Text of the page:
Lincoln UTC made significant changes to its timetable for this academic year to give its students more opportunity to work on projects to develop skills they will need in later life.
The length of lessons at the UTC, which first opened in temporary accommodation in 2014, has changed from 60 minutes to 50 minutes to accommodate the projects, which the Lindum Road college believes sets them apart from other local schools.
Every student has two project slots every single week, which are two and a half hours long, with a wide variety of challenges ranging from designing, making and testing a wind turbine to working on computer animation.
Principal at Lincoln UTC John Morrison told The Lincolnite that the projects are designed to take the students out of their comfort zone and to make them “work hard and think hard over an extended period of time”.
John, who was appointed in his post in September 2017, said: “The idea is that every single week the students will spend a minimum of five hours working on projects and these projects are not part of the assessed curriculum.
“By working through the projects they will develop the skills and the resilience, the analytical, the creative and the logical approaches that will support their progress in their academic studies.
“It will allow them to develop as learners and individuals with the characteristics that are desired by the leading employers that they will ultimately go and work for and that’s the idea behind it. It’s about developing the skills by doing, designing, making and problem solving.”
He added: “A few weeks in we’ve been really impressed with the quality of the work and the way in which our students have embraced this new initiative.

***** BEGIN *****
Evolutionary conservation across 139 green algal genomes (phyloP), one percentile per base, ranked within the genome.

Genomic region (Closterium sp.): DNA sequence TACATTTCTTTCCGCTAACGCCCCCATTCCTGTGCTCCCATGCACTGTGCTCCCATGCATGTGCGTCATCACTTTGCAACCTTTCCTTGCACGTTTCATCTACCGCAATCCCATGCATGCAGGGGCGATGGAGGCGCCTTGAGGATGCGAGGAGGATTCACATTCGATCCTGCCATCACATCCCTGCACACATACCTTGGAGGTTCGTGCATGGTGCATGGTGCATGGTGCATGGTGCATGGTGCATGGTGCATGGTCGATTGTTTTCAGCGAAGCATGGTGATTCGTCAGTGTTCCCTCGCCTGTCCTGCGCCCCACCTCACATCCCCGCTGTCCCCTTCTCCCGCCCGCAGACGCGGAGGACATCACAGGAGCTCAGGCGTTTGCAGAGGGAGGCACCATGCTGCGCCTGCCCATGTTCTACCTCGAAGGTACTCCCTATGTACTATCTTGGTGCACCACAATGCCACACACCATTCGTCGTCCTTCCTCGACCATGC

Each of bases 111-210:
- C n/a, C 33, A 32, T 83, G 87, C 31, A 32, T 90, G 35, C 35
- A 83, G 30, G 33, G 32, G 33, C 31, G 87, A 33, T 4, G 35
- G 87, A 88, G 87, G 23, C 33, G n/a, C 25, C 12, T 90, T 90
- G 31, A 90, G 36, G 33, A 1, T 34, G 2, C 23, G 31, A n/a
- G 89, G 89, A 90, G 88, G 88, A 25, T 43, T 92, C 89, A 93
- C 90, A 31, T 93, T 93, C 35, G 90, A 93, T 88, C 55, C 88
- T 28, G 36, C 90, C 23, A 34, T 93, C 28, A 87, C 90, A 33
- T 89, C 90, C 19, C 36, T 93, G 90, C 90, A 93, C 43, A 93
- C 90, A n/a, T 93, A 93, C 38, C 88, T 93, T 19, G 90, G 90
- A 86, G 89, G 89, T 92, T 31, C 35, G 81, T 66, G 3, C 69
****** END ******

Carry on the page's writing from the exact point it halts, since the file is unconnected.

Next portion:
“They are not finding it easy because for the students many of the projects are very difficult and challenging and in many cases the students haven’t succeeded straight away, but then if it was easy it wouldn’t be worth doing.”
Improvements after inspection
In February 2017 the UTC, which has around 200 students, was given a rating by Ofsted of ‘Requires Improvement’ after an inspection.
A further monitoring visit was done on November 6 2017 and it was stated in the report that the “pace of school improvement from the inspection in February 2017 to September 2017 was too slow”.
It was acknowledged though that “the new principal has had a significant impact” and “his actions have begun to accelerate the rate of school improvement”.
John said: “I’m looking forward to Ofsted coming back. The results at post-16 have for several years been outstanding.
“In 2017 the results at GCSE were disappointing and I’m not convinced that historically the vocational side of the UTC was perhaps as fully developed as it might be.
“But if we look now at the recent examination results where they were significantly ahead of national average at GCSE and the change to the curriculum, I’m absolutely convinced that those improvements have now been made.”
Students loving UTC life
One of the students Connor Prince, 15, started at the college recently studying engineering and believes it is one of the best decisions he ever made.
He has been working as part of a team to build a giant crane and for another project he has been using stop motion animation.
Connor said: “The school I was at previously was quite a big school and I wasn’t focusing enough on what I needed to do and I was starting to fall behind and, after having a tour round this school and seeing what it had to offer, I thought it was a lot better suited for me and what I wanted to do.
“Since I’ve started I’ve realised it’s one of the best decisions I’ve ever made.”
There is no firm deadline for prospective students so anyone interested can contact Lincoln UTC on 01522 775990.